In my new book, A RECKLESS DESIRE, my humbly born heroine Lucia di Rossi is determined to become an actress, and the hero Rivers is equally determined to guide her to dramatic success. For her debut in London, Lucia appears as Ophelia in a production of Shakespeare's Hamlet, a role that Rivers chooses as fitting her gift for tragedy.
The inspiration for much of Lucia's budding career comes from the most famous dramatic actress of the Georgian era, the legendary Sarah Kemble Siddons (1755-1831.) Although she was born into a theatrical family, Sarah's parents wished better for her than to be an actress, and also wished to remove her from the handsome but empty-headed leading man in the family troupe. They sent sixteen-year-old Sarah to Warwickshire, far from her sweetheart, where they hoped she would learn to become a lady's maid in a country house.
But Sarah forgot neither William Siddons nor acting, and entertained her fellow servants with dramatic readings in the servants' hall and before her master's guests. Finally her parents relented, and at eighteen, she married Siddons, and with him joined a provincial acting company. Word of her success there reached the famous London actor and producer David Garrick, who gave her her first role at Drury Lane in 1775.
It was a disaster. The critics were not kind, and she herself said that "she was banished from Drury Lane as a worthless candidate for fame and fortune."
But the twenty-year-old Sarah refused to be discouraged. She returned to playing lesser theaters to hone her craft and mature into the tragic roles that would become her specialty, and to bear the first of her seven children. When she returned to Drury Lane in 1782, her performance was a triumph, and she never looked back.
While most successful Georgian actresses were graced with conventional beauty (some things never change), Sarah's appearance was more striking than pretty. She was tall, with flashing dark eyes, a prominent profile, and an intensity that mesmerized audiences. She specialized in playing powerful roles of tragic women, and made Lady Macbeth her own. She fascinated artists as well as playgoers, and she sat for all the major portrait painters of the day - Sir Joshua Reynolds, Thomas Gainsborough, Gilbert Stuart, John Downman, George Romney, and Thomas Lawrence - who all attempted to capture her brilliance.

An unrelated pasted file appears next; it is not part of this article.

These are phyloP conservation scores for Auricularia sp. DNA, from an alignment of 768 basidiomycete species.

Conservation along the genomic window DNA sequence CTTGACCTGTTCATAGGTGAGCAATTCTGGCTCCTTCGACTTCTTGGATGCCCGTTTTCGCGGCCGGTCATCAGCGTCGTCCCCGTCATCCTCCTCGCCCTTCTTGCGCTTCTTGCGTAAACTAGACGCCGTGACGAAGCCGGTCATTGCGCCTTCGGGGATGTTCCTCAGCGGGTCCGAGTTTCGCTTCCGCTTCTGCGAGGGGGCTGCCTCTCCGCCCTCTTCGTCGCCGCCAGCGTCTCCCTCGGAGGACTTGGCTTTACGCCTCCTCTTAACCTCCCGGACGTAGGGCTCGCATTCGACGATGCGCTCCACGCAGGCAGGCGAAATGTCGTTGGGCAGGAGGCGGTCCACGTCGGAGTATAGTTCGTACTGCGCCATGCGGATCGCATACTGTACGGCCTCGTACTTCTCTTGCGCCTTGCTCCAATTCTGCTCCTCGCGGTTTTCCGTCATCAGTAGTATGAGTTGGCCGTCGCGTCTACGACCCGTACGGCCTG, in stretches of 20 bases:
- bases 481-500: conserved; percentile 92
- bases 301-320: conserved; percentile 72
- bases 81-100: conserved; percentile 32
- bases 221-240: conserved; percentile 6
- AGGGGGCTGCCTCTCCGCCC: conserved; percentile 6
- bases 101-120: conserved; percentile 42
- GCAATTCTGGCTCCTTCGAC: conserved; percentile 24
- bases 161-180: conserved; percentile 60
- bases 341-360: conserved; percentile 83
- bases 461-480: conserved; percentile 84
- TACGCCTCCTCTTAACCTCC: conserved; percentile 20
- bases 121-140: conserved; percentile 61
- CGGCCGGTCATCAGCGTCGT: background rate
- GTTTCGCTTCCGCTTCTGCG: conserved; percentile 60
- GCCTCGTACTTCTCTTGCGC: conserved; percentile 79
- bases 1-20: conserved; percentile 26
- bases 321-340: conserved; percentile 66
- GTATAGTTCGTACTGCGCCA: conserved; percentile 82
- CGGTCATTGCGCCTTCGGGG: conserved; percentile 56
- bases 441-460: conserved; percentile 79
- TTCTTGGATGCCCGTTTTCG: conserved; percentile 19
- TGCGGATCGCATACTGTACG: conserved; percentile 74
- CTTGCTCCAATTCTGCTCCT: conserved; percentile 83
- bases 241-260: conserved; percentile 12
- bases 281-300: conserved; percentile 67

Sarah was remarkably dedicated to her career. Part of this was from necessity - she was the main support of her large family - and part was her own drive to perform. She continued to appear on stage throughout all of her pregnancies, usually up until a few weeks before giving birth. As her children grew, they were incorporated into her performances when her role called for her to play mothers. The audiences loved her all the more for it.
Sarah formally retired from the theatre in 1812 after a career that stretched forty years. As writer and critic William Hazlitt noted, "passion emanated from her breast as from a shrine. She was tragedy personified."
Upper left: Sarah Siddons as the Tragic Muse by Sir Joshua Reynolds, 1784, Huntington Art Gallery. Right: Sarah Siddons by John Downman, 1787, National Portrait Gallery. Lower left: Mrs. Sarah Siddons by George Romney, c1785, private collection.
There’s a big difference in how we use history. But we’re equally nuts about it. To us, the everyday details of life in the past are things to talk about, ponder, make fun of -- much in the way normal people talk about their favorite reality show.
We talk about who’s wearing what and who’s sleeping with whom. We try to sort out rumor or myth from fact. We thought there must be at least three other people out there who think history’s fascinating and fun, too. This blog is for them.